• Cole Feix

Is Bias Bad?



Last week we published an article on fake news, and one of the questions we got in response concerns bias. Some of you asked, isn’t bias bad? Is it really unavoidable? Shouldn’t we be looking for unbiased sources? I wanted to comment on this, because it’s a really good question, and it is crucial for understanding the media situation we find ourselves in.


Let’s talk about the nature of bias.


First of all, as a culture we don’t believe biases are bad; we believe bad biases are bad. For example, you probably remember last year when the “Frappuccino hit the fan” at a Philadelphia Starbucks, and the company responded by closing 8,000 stores for a day and sending the entire staff through unconscious bias training. Now, let’s be clear, what happened was horrible and inexcusable. No one should be profiled anywhere, and the circumstances of that incident were particularly egregious. However, Starbucks’ response is what relates to our present topic. Why did Starbucks send their staff through bias training, when by all reports, it is not effective? (See NYMag and an excellent article I lifted the frap line from at Quillette).


They did it partially because bias has a reputation for being bad. The term carries a derogatory tone culturally. But even more likely, Starbucks found the ultimate win-win for their reputation rehabilitation. First, unconscious bias training, or implicit association tests, are culturally acceptable. This is probably short-lived; shrewd observers are noticing (in the pages of the NYT) that unconscious bias training completely lets racist behavior off the hook, treating it as an implicit reaction. Second, this kind of reaction is a strong statement to every single Starbucks employee. The company means business. Rightly so. But it doesn’t actually address the real problem. What the executives did was punish their employees for bad behavior. What they did not do was solve the problem.


What this encounter highlights is that it isn’t so much that bias itself is a problem, it’s that specific biases are a problem. What unconscious bias training hope to do is identify and root out harmful bias by replacing it with other biases. So we don’t believe for a moment that the opposite of a racist bias is an objective vacuum of bias; the opposite is a non-racist bias.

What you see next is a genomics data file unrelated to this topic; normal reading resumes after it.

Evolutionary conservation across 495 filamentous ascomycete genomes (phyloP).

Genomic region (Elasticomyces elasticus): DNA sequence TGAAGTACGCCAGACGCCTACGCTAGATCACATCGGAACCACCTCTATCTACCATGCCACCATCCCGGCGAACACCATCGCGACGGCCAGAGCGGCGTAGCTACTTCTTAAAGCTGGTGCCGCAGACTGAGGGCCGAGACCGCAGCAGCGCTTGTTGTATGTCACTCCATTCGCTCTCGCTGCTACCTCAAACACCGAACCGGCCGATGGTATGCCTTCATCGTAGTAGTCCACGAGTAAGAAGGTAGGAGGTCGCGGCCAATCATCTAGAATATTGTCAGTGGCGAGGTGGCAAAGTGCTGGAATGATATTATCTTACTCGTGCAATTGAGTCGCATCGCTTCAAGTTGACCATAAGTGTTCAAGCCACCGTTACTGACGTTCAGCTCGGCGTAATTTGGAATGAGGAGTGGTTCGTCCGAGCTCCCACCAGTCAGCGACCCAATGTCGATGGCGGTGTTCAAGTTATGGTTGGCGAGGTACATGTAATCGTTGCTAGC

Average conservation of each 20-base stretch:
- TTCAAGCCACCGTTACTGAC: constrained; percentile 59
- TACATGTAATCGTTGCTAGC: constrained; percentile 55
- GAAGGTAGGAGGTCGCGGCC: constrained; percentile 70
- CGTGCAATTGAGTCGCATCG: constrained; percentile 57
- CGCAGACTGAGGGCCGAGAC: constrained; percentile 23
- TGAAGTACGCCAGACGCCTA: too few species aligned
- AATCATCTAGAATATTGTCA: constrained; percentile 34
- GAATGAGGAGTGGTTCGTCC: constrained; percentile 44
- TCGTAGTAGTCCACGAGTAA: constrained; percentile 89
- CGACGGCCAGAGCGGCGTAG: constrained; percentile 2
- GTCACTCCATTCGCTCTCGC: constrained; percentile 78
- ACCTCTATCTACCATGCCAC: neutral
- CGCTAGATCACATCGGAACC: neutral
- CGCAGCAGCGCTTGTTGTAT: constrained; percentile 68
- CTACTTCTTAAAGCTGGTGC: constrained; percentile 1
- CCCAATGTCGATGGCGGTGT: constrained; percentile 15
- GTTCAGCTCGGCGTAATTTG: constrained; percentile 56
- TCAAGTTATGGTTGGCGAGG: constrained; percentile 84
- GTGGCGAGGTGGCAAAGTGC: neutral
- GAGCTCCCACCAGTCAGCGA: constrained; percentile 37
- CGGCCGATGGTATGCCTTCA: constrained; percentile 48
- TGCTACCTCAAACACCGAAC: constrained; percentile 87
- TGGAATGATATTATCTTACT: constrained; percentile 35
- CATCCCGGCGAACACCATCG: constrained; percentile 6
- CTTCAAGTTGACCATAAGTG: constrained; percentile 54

Second, not all biases lie on a moral spectrum. Some biases are amoral. In these cases, accuracy is a better category to evaluate bias. In one of its most basic forms, bias comes down to ordering. Take a line of 10 people as an example. There are an infinite number of criteria we could use to order this line of people.* For example, we could go tall to short, old to young, order of birthdays, number of freckles, favorite number (this is one way we could show it’s infinite), or any other way we want. The question as we order them is whether or not we’ve accurately applied our ordering standard.


What we’re after in this example is accuracy, and this is an important principle when it comes to bias. Is what we’re reading accurately presenting the information? Can we get any hint as to what the ordering principle might have been? What kind of worldview does this author have? What assumptions are they making as they analyze the data? These are amoral questions that are extremely important. We should be able to learn something from any construal of data, if it’s accurate. Consider these two headlines, “Trump Administration Separates Families at Border,” and, “Illegal Immigrants Endanger Children by Crossing the Border.” Both of these headlines are accurate, but I would imagine we all gravitate to one over the other. This is a difference in the principle we’ve used to order the data.


Back to Fake News

With these two thoughts in mind, we should be able to navigate anything we hear or read by assessing the way bias is functioning. This is where fake news comes in. The difference between fake news and legitimate news comes down to accuracy. Fake news is either patently untrue or an inaccurate construal of the data. The difference between news that you agree with and news you don’t comes down to bias. Without the effort of sorting through biases and learning to see the way other people see the world, we’ll become more entrenched than we already are.


To reiterate a couple of principles for navigating the news, here are two things to keep in mind. First, we should recognize that everybody is coming from somewhere. We have to take every perspective for what it is. There are some perspectives that we don’t want to entertain; racism is a great example. Racism is an immoral bias, and it is wrong to construe things that way. Secondly, we should look for accuracy. Is this person doing justice to the data? Selectivity is something that is inevitable in the world of social media, but is this person intentionally distorting the data?


Bias is not all bad. When it comes to news, it’s important to look for data, not just interpretation. Do the hard work. It’s important to get to interpret the data on your own. When it comes to bias, make sure you think about where they’re coming from, especially when it comes to narratives, bias’ older more comprehensive brother. Some of the most dangerous biases are ones pretending not to exist.



*Some might object that there is a finite number of orders for this group. That’s true if you’re talking about unique outcomes. There are 10! or 3,628,800. What we’re talking about here though is the number of criteria we can use to order the group, which is infinite, even though it will produce multiple lines ordered the same way.



Cole Feix is the founder of So We Speak and a regular writer. Follow him on Twitter, @cfeix7.


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